Guest post by Lena Kainz. Lena is a researcher and philanthropist with a focus in migrant rights. She holds a BA in Political Science and Scandinavian Studies from Humboldt University Berlin and has since continued her studies in Malmö, Sweden, as a graduate student in MA International Migration and Ethnic Relations. Currently, Lena works in a housing project with unaccompanied minors where she enjoys lessons in Arabic and Farsi taught by the children. Her latest research project (in collaboration with Professor Bo Petersson) aims at tracing naturalized metaphorical narratives in mainstream Swedish and German media discourses on migration and their possible impact on readers’ perception of refugees and migration policies. Lena will join Oxford as a graduate student in MSc Migration Studies in the fall of this year. She’s on Twitter @lena_e_kainz.
Anyone following migration-related news is currently inundated with waves of headlines on how immigrants are streaming and pouring into Europe, flooding the continent’s frontiers as well as bursting through national borders. This deluge of water metaphors has not only been pointed out, but also highly criticized in migration studies due to its dehumanizing and panic-inducing nature. Why are media headlines on migration issues still thoroughly soaked in water metaphors? And what can migration scholars do to divert these dominant discourses?
A plunge into the current debate reveals its primary focus on migration terminology. Refugee or migrant, expat or immigrant―as important as these deliberations on the choice of words are―they only touch the issue’s surface. In order to reach more deeply, it’s equally salient to consider how migration issues are being framed. Against this backdrop, the wealth of water metaphors in media discourses on migration needs to be deconstructed and (once again) brought to our awareness.
In spite of the editorial decision to refrain from using the word migrant when reporting on the horrors unfolding in the Mediterranean and elsewhere, Al Jazeera’s headlines still allude to refugees pouring through European borders and thus paradoxically counteract the network’s original intention of refining the debate. Sadly, there is a plethora of other news sources riding the same narrative wave.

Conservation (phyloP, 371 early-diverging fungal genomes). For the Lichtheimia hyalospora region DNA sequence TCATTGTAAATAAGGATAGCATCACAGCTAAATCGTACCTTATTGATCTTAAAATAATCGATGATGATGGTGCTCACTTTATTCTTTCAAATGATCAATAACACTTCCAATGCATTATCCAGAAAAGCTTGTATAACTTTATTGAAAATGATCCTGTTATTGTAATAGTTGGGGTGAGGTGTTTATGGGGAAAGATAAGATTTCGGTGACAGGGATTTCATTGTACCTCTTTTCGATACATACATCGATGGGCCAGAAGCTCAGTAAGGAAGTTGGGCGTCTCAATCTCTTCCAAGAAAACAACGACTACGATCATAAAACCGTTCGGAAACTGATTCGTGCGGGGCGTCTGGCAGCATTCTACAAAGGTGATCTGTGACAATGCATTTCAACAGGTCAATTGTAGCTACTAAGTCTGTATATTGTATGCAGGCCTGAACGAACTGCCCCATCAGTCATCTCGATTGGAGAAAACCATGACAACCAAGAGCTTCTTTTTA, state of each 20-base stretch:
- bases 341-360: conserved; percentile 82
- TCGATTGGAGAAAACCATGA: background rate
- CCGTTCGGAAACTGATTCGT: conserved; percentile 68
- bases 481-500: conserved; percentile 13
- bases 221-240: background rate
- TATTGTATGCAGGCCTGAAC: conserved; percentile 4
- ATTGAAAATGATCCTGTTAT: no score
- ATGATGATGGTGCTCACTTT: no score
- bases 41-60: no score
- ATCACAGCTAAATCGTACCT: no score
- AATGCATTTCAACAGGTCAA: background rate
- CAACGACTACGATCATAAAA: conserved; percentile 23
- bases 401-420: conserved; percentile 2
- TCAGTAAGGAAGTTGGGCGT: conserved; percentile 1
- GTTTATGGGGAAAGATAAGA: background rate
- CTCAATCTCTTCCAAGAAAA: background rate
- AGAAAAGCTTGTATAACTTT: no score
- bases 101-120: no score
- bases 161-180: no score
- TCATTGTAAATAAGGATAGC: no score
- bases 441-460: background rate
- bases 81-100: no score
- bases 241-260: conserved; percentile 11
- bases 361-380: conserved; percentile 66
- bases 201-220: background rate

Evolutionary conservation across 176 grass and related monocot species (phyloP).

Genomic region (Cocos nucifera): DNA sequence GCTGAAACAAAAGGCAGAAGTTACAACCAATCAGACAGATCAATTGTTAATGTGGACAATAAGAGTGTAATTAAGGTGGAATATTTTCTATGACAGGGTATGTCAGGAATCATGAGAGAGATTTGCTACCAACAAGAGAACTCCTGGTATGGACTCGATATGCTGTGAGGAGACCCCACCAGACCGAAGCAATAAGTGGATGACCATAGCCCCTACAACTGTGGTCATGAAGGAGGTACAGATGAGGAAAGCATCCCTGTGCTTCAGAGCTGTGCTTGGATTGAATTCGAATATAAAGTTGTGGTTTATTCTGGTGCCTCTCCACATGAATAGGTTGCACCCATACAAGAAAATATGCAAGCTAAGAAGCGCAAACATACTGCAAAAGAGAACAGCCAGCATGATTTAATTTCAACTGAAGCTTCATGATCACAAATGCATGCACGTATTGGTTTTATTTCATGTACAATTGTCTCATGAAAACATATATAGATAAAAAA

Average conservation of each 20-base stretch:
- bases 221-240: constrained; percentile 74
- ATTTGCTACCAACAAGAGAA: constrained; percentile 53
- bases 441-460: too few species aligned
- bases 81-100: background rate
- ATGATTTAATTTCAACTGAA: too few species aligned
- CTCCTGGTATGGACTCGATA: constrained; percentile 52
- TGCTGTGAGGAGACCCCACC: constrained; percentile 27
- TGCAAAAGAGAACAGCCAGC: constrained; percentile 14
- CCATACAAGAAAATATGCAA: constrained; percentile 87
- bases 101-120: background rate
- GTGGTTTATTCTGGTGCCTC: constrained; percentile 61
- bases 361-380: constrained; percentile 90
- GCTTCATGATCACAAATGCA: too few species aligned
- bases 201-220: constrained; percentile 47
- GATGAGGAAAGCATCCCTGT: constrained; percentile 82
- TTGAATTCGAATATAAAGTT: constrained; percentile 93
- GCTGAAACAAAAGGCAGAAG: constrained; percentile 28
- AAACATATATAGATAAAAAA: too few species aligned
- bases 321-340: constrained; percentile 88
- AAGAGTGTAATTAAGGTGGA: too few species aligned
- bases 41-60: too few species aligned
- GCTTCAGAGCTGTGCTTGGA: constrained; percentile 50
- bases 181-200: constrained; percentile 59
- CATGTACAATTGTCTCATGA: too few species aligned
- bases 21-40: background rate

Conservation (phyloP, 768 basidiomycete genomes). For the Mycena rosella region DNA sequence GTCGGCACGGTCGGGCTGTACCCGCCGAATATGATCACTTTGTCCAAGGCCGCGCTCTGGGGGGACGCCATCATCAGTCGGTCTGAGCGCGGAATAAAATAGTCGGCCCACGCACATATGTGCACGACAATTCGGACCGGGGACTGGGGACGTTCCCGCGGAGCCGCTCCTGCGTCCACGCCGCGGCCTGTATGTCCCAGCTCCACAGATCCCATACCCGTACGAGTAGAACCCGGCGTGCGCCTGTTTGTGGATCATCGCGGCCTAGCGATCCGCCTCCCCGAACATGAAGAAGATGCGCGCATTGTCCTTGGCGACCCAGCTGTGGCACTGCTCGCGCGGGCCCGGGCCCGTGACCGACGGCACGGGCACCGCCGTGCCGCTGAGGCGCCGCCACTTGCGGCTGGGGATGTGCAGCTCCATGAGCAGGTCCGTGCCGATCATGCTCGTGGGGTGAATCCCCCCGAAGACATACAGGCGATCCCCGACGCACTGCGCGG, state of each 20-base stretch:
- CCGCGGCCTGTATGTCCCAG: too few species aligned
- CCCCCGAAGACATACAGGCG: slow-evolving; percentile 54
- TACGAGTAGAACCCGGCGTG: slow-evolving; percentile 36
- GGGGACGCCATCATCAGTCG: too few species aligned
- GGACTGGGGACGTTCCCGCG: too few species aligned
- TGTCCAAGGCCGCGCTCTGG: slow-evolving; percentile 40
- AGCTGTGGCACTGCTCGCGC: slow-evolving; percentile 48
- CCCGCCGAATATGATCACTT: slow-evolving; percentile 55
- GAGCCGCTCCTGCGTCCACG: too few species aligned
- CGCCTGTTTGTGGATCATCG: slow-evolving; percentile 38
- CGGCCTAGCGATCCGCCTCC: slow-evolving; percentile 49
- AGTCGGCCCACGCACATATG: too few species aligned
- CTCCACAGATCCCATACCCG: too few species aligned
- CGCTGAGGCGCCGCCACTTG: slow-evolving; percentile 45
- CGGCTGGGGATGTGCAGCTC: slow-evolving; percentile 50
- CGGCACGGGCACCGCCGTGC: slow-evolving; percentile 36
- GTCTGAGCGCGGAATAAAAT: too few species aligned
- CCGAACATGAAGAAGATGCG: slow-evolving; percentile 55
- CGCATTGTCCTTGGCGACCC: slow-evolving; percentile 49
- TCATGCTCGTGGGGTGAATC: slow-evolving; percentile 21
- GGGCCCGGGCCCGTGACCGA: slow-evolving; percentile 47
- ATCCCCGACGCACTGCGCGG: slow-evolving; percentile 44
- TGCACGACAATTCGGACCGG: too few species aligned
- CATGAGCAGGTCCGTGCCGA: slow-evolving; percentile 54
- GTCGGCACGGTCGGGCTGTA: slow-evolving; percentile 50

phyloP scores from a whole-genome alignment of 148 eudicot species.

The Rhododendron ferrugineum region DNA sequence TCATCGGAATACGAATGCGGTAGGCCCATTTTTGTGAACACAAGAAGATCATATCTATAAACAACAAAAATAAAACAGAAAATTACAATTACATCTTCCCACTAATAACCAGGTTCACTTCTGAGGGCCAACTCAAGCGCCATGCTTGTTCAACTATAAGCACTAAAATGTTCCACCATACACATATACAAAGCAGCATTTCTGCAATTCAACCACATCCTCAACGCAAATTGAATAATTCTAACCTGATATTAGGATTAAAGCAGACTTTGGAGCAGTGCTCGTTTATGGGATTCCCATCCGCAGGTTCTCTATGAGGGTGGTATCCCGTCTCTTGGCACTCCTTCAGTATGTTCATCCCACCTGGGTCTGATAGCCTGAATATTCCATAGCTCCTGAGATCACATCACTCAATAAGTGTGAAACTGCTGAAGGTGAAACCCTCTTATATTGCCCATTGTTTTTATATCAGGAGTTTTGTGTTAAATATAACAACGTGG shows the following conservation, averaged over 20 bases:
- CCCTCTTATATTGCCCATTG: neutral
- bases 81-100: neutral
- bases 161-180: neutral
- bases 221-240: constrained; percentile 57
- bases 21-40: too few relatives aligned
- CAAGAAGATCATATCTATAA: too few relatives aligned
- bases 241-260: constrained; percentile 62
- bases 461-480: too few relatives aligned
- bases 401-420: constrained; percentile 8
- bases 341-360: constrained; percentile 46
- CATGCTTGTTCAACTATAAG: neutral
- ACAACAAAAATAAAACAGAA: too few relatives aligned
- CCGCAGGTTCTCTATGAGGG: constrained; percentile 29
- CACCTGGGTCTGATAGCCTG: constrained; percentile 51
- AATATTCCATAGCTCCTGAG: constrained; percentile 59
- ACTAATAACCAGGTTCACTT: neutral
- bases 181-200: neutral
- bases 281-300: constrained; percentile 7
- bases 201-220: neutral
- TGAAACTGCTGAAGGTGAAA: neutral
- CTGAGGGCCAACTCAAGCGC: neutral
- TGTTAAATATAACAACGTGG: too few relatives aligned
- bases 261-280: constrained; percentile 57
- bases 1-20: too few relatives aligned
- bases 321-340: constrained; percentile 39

While the New York Times Magazine entitles an article and photo series on the events on Lesbos Scenes From A Human Flood, the New York Post reports that the UN expects thousands of refugees to flood Europe. The Wall Street Journal points out that a financially strapped Greece struggles with a flood of refugees. According to the Times of India, refugees continue to stream into Europe. CNN informs us that both Austria and Germany are near the tipping point as the so-called European migrant crisis intensifies. Interestingly, the water metaphor has become so established that even countries without any sea borders are referred to, as in case of Al Jazeera’s headline that thousands of refugees flow into Austria from Hungary.
These headlines are often accompanied by photographs depicting masses of people instead of individuals. This year’s second prize winner of the World Press Photo contest in the category General News is a case in point as it depicts an indiscernible amount of people cramped in a small vessel just off the Libyan coast looking up at the photographer.
Politicians also contribute to drenching media discourses with water metaphors. David Cameron insists that he can’t allow people to break into the country, apocalyptically hinting at the imminent breaking point of a wave of immigrants about to hit Britain’s shores. His Secretary of State for Defense, Michael Fallon, publicly apologizes after referring to whole towns and communities being swamped by a huge number of migrant workers. Nicolas Sarkozy, displaying sewer humor, likens the EU’s deliberations on the distribution of asylum seekers to mending a burst pipe by spreading water round the house while leaving the leak untouched.
Often times, we take these metaphors for granted or even fail to notice them. But the language used in media discourses distorts our perception of reality in a similar way as water surfaces distort the reflection of ourselves. Especially due to their frequent emergence in headlines on migration news, water metaphors pervasively shape readers’ understanding of events. As Lakoff and Johnson argue, metaphors are not only devices of poetic imagination and extraordinary rhetorical flourish, but an ordinary part of our everyday language, thoughts and actions. It is, then, in their seemingly natural, objective, and subconscious application, that metaphors become the most powerful and persuasive.